1. Return function?
Flow = Stressed volume/Venous compliance x Venous resistance
Needs to be a compliant region to have flow
SV out is what we normally focus on but also SV IN
Heart has a permissive function. Allows the veins to empty
Volume is not a physiological regulator of CO
  1. Cardiac Function
  2. Limit of return function
  3. Only stressed volume determines venous return
    1. Only about 1L
    2. Unlikely that a volume infusion >1L will increase stressed volume
  4. So….change in capacitance e.g. with vasopressor
  5. Can change by 10-15ml/kg – 700ml of stressed volume back again
  6. Increase capillary leak – increasing volume increased leak
Physiological approach
BP = CO x SVR
Measure:
  1. BP
  2. Estimated/measured CO (clinically or with device)
Is the CO decreased? or Is the CO normal/increased? in which case it’s the SVR
CO down?
  1. Heart not working
  2. Return not working

 

Volume and its relationship to cardiac output and venous return

 

Fluids after cardiac surgery: a pilot study of the use of colloids versus crystalloids.

 

Stressed vs. unstressed volume and its relevance to critical care practitioners

 

Vascular hyporesponsiveness (D Payen)

The unknown physiology when pt becomes critically unwell means that deciding on treatment is challenging

Blood pressure is not the same as cardiac output or flow

The Pressure Recording Analytical Method (PRAM): Technical Concepts and Literature Review

Vascular structure comprises of vascular smooth muscle and endothelium

Vascular Adaptation to Exercise in Humans: Role of Hemodynamic Stimuli

 

Interactions between fluids and vasoactive therapy (M Cecconi)

Occult hypoperfusion and mortality in patients with suspected infection

Unstressed volume does not generate a pressure.

Association Between US Norepinephrine Shortage and Mortality Among Patients With Septic Shock

Addition of vasopressors can increase cardiac output by altering the stress:unstressed volume relationship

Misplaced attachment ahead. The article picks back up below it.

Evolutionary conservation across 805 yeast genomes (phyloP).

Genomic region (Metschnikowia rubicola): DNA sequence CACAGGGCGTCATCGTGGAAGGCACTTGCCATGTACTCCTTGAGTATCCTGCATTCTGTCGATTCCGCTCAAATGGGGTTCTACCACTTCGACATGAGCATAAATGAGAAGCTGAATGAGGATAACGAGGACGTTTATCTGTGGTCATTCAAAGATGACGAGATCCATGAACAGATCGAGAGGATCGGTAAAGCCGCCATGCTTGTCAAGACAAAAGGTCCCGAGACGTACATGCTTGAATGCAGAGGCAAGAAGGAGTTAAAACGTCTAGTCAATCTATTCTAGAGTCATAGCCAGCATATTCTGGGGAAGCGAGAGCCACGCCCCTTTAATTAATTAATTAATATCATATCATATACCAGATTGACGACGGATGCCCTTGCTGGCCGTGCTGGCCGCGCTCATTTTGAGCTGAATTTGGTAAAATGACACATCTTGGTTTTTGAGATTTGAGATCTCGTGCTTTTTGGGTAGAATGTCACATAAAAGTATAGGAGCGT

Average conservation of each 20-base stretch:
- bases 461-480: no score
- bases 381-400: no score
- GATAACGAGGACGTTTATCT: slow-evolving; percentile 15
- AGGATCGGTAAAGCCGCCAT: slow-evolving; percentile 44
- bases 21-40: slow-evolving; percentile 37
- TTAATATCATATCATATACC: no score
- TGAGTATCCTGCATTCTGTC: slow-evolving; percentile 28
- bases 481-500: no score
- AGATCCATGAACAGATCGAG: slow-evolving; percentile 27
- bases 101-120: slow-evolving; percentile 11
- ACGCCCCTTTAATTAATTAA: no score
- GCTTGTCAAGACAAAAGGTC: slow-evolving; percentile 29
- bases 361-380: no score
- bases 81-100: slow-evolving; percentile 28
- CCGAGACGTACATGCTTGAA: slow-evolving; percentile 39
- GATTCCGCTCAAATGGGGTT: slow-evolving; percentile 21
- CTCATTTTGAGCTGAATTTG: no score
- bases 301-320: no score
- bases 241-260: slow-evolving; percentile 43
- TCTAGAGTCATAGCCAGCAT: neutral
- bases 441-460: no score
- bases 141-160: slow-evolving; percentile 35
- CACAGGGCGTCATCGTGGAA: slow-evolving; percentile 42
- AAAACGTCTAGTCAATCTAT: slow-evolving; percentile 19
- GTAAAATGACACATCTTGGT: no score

Fluid administration in severe sepsis and septic shock, patterns and outcomes: an analysis of a large national database

Pharmacodynamic Analysis of a Fluid Challenge.

Association of arterial blood pressure and vasopressor load with septic shock mortality: a post hoc analysis of a multicenter trial

Dynamic arterial elastance predicts mean arterial pressure decrease associated with decreasing norepinephrine dosage in septic shock

Can one size fit all? The fine line between fluid overload and hypovolemia

Cardiac dysfunction and functional haemodynamics (M Pinsky)

Functional hemodynamic monitoring

Functional hemodynamic qns

  • Is my patient in compensated shock?
  • Will CO increase with fluids?
  • Is arterial tone increased, normal or decreased?
  • Is the heart able to maintain adequate output under pressure?

52% of pts who present in circulatory shock will not be fluid responders!

Comparison of Echocardiographic Indices Used to Predict Fluid Responsiveness in Ventilated Patients

Limitations of PPV or SSV to predict responsiveness

  • Arrhythmias
  • Constant TV
  • High RR
  • Spont ventilatory efforts

Microcirculation derangements (C Ince)

4 stages of shock:
  1. Cardiogenic
  2. Hypovolaemic
  3. Obstructive
  4. Distributive ——> vascular distribution
Amended by Ince:
  1. Cardiogenic
  2. Hypovolaemic
  3. Obstructive/reperfusion
  4. Distributive ——> vascular distribution
  5. Anaemic/hamodilutional
Sepsis is a disease of the microcirculation. All 5 present
Systemic variables are a surrogate for abnormalities in tissue perfusion
All drugs focused on systemic haemodynamics in expectations tissues will improve perfusion
If doesn’t work – unresponsive i.e. dont know what is going on!
Microciculation
  1. RBC
  2. Endothelium/glycocalyx
  3. Auto regulatory control
  4. O2 handling in mitochondria
Need ATP for Na-K pump
Shunting model of sepsis
Implication: That active recruitment of the microcirculation is an important component of resuscitation
Haemodynamic coherence: Resus concept that says that when you resuscitate a systemic variable you expect a parallel improvelemt in microcirculation and tissue perfusion
4 area:
  1. Heterogeneity e.g. sepsis
  2. Haemodilution
  3. Constriction
  4. Edema

The endothelium in sepsis

Hemodynamic coherence and the rationale for monitoring the microcirculation

A few of our favorite unconfirmed ideas